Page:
Ref: Chef Michel Bras Gargilou Source

FGFS: Anything else to add?

Kristine: This is one of my favourite videos of all time that shows the melding of food/art : http://www.youtube.com/watch?v=gQ_zMnxR9z8

Kristina has generously given us some prints and stickers(!) of the donut paintings from her series, Round Food Makes You Round, that hung in out gallery show in February.

To be one of the lucky winners follow these steps: 1. Go follow Kristina on Twitter 2. Tweet using the hashtag #FGFSxRoundFood and let us know why you want to win!

For further exploration find Kristina at these hot online places:   Tumblrhttp://tumblr.kristinagroeger.com/ and Etsyhttps://www.etsy.com/shop/KristinaGroegerArt
Portfoliohttp://kristinagroeger.com/

Matt Basile is not just another Rebel without a Kitchen

For those who are familiar with the food truck scene in Canada, the name Matt Basile is one that should ring a bell. He is the owner/operator of the Fidel Gastro food truck and his most recent endeavour, a “brick and mortar with the heart of a pop up”, Lisa Marie on Queen St West.

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But in the last two years, Basile has taken on a new journey.  Thanks to the Travel + Escape Network, he now spends three months of the year on the road. His whirlwind new show, “Rebel Without a Kitchen” (airs Tuesday at 9PM ET/10PM PT) shines a spotlight on street food scenes all throughout Canada and the US.

The second season just launched a few weeks ago and I had the chance to sit down with Matt to chat about food, television, and creature comforts.  We even had time for an arm wrestling match.

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FGFS:  So how did you decide where you wanted to visit for this season of Rebel Without a Kitchen?

Matt:  The whole thing about season one was us building our business here in Toronto. What we wanted to do with season two was take what we had created and bring it to other cities and bring some of that influence to other cities and how does that reciprocate. The cities that we picked were a combination of places that we really wanted to go and that were really setting the stage for street food in North America, the cities who would let us visit and finally was there an event that we could really tap into or that made sense for us to really visit. We definitely hit some really important cities [in season two] that tell a really important food story.

FGFS: In your three-month journey, where was the most memorable and why?

Matt: Are we saying memorable or best city — because I have two for totally different reasons. I would say LA was my favourite city. It was warm and I think overall they just have everything there including an emerging restaurant scene. They are in the midst of really changing how people approach food concepts and also pushing the street food scene. There is this casual coolness with LA but it is also very business-focused as well. It has the best of all these world. I kept thinking, “You know what? I could live here.” It was very cool. It really wasn’t what I was expecting at all. The most memorable stop I would have to say was Cape Breton. From the second we got off the plane to the second we arrived in Sydney, everyone was so helpful and so lovely. Everyone loves what they produce locally there and is so proud of what they do. They are so incredibly local in what they do but are so open to worldwide culture and food. There were people at the street food event I was at from Jamaica and Pakistan and all over. The chef that I was working with was so genuine and we still text to this day. I’d have to say Philly was the biggest food surprise for me. I wasn’t expecting much from there and it was incredible. Great food scene, great bar scene, and really heavy into craft beers. The city was also very musical and historical. I wouldn’t have put those words into my preconceived notions of Philadelphia.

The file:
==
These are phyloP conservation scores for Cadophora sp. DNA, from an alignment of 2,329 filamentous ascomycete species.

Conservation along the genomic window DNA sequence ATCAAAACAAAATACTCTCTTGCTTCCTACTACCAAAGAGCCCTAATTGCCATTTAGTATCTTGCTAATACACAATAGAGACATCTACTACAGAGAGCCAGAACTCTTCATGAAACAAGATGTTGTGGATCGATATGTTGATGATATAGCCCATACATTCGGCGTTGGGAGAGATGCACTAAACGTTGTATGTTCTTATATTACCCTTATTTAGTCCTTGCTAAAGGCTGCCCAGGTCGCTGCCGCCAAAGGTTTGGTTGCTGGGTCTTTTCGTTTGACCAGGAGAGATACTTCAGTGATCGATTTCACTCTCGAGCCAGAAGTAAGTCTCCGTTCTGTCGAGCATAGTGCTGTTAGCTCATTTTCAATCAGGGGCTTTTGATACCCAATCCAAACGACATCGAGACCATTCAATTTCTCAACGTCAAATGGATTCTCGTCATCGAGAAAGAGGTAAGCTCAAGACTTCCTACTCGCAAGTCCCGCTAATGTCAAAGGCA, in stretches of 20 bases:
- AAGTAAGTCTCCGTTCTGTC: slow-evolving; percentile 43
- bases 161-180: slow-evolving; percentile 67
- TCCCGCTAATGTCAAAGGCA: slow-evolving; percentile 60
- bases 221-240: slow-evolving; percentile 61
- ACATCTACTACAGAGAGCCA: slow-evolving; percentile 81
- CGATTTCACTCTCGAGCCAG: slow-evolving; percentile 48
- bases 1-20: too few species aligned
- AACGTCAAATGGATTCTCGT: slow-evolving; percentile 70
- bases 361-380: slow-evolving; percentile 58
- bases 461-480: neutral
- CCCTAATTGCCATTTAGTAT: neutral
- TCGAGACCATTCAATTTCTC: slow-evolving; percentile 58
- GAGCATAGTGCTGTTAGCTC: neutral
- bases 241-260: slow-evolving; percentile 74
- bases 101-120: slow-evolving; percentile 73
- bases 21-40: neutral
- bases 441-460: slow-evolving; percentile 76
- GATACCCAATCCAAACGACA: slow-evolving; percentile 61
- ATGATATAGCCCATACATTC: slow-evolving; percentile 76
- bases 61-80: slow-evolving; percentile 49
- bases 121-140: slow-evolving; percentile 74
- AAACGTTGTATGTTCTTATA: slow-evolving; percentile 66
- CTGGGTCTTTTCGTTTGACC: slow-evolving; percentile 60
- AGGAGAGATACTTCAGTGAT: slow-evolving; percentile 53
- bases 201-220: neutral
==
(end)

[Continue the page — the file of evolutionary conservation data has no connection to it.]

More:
FGFS:  Are there any recipes or tips/tricks that you found while out on the road for Rebel without a Kitchen that you have now brought back and implemented into your own kitchen?

Matt: 100% I would say not so much recipes but more so types of cooking. So for example, our trip to New Orleans had a really big influence on our cooking. The sauces that I pushed myself to learn while in New Orleans immediately came back with us to Toronto and played a role with us in the restaurant. Same with when we went to Austin, Texas and learned the concept of BBQ. Bringing it back with Moroccan flavours (like they do there) and then making it something different here in Toronto. It was really easy to say, “Whatever dish I make in this city, I’m bringing back” but in other cases, those dishes sparked new ideas using those influences. I think specifically because I don’t have any formal training, that is how you learn — the more you eat, the more you learn.